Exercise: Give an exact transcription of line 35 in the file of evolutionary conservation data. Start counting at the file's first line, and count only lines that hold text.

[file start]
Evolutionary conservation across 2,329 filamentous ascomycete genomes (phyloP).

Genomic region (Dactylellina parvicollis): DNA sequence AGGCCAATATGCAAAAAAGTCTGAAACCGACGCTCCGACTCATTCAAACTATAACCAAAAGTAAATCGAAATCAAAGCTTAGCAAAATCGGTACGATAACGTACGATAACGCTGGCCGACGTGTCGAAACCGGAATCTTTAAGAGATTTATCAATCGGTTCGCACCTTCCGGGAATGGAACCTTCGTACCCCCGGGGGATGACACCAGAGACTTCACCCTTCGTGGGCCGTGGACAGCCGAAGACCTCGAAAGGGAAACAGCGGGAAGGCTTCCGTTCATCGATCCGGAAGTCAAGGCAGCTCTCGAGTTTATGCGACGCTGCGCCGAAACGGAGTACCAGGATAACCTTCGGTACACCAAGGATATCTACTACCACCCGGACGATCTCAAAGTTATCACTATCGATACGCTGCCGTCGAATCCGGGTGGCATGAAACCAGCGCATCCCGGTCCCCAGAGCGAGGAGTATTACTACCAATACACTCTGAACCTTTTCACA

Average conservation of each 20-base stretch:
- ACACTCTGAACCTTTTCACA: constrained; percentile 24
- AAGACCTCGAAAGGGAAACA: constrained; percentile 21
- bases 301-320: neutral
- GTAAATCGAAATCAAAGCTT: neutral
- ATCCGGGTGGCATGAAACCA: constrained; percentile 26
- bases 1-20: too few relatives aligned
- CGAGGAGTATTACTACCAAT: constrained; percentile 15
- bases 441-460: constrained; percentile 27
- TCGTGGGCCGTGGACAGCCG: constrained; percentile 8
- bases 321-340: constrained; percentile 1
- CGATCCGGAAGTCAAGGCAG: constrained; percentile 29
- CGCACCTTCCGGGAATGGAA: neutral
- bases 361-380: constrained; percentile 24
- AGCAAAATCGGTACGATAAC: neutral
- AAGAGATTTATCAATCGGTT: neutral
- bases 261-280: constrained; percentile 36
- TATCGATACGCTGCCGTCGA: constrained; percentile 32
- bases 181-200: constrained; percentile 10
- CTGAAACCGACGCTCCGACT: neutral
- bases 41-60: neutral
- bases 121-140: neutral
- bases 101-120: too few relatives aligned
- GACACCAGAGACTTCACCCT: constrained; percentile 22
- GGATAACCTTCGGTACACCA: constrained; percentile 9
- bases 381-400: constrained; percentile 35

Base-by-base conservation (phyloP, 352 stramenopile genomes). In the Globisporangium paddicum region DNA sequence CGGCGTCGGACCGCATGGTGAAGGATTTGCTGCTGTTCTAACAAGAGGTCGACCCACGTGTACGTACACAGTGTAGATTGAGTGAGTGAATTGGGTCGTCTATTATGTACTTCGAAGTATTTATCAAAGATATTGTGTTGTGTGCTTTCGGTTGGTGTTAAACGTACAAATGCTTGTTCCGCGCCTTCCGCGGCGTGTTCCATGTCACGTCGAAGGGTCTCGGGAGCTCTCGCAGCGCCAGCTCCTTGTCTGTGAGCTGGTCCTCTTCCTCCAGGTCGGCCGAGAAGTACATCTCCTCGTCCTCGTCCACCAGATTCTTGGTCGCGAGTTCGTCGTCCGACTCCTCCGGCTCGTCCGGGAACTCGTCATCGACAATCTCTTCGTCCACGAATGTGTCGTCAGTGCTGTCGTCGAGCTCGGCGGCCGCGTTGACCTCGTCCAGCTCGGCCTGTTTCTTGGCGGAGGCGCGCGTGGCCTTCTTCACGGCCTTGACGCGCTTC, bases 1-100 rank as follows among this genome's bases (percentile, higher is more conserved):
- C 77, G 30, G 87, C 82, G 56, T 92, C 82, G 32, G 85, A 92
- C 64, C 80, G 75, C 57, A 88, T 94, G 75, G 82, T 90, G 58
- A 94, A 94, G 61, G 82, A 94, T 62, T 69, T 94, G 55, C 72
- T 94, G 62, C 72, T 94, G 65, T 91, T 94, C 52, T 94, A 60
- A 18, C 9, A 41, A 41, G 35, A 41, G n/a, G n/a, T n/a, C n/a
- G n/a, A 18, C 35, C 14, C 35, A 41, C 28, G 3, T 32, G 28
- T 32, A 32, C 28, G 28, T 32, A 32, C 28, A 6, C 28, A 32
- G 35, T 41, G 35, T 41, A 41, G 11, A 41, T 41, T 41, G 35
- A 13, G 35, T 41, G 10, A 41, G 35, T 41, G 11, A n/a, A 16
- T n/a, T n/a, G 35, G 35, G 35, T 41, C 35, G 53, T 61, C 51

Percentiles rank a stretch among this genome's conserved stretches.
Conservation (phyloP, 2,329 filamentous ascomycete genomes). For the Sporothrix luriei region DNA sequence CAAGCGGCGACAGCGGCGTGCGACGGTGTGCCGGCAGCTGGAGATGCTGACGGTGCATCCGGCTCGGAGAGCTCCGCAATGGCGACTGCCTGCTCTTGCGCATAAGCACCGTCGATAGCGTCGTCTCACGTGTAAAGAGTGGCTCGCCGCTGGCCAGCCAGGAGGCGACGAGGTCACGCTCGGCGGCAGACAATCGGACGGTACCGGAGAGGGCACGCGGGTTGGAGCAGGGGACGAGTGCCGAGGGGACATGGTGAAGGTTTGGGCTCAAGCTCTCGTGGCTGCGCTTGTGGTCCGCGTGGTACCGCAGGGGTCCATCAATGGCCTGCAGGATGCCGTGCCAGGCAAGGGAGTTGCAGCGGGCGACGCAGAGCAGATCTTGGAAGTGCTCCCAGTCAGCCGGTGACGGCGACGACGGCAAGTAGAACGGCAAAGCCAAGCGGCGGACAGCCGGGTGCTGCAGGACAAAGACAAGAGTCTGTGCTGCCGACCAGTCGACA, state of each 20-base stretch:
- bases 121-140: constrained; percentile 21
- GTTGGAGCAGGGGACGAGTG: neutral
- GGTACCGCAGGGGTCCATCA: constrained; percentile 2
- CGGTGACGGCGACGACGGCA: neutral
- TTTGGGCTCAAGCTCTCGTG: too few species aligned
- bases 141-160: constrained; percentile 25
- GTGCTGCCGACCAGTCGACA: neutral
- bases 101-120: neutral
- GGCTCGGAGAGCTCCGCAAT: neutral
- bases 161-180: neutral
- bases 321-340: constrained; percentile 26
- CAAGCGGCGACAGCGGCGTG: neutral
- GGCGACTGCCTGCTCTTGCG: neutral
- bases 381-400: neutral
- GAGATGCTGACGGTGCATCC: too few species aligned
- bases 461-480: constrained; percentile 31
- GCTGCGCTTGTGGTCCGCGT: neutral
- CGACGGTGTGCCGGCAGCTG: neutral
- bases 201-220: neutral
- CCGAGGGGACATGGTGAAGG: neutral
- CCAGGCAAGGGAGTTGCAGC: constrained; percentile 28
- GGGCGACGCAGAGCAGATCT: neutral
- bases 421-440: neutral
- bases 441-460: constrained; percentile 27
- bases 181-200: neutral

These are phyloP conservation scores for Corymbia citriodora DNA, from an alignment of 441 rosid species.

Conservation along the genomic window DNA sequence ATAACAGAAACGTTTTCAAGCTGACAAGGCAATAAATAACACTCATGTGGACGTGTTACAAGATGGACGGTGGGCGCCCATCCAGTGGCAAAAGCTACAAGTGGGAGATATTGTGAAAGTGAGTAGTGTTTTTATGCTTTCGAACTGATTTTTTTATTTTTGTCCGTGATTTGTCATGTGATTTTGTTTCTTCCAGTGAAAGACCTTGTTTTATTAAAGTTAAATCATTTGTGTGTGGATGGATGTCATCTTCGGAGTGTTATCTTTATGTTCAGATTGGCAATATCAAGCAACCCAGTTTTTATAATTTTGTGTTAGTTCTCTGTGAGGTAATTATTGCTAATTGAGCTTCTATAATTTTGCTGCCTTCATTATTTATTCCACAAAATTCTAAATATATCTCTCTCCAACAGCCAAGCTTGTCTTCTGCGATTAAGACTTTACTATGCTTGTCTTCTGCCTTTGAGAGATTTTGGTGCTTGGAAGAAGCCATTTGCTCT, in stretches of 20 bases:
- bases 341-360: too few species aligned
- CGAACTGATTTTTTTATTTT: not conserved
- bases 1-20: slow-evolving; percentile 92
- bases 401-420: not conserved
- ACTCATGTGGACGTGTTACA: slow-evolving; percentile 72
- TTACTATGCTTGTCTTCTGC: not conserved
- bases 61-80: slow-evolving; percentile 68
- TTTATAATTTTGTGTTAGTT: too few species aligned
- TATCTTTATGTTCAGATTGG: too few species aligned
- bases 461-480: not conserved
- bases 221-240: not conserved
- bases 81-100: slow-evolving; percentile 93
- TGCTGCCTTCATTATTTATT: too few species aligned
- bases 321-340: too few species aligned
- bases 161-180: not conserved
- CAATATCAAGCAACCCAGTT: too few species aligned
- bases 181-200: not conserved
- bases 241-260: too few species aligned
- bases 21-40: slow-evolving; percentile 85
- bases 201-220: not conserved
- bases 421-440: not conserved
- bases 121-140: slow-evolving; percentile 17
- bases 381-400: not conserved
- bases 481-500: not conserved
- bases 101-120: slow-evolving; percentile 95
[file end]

- G n/a, A 18, C 35, C 14, C 35, A 41, C 28, G 3, T 32, G 28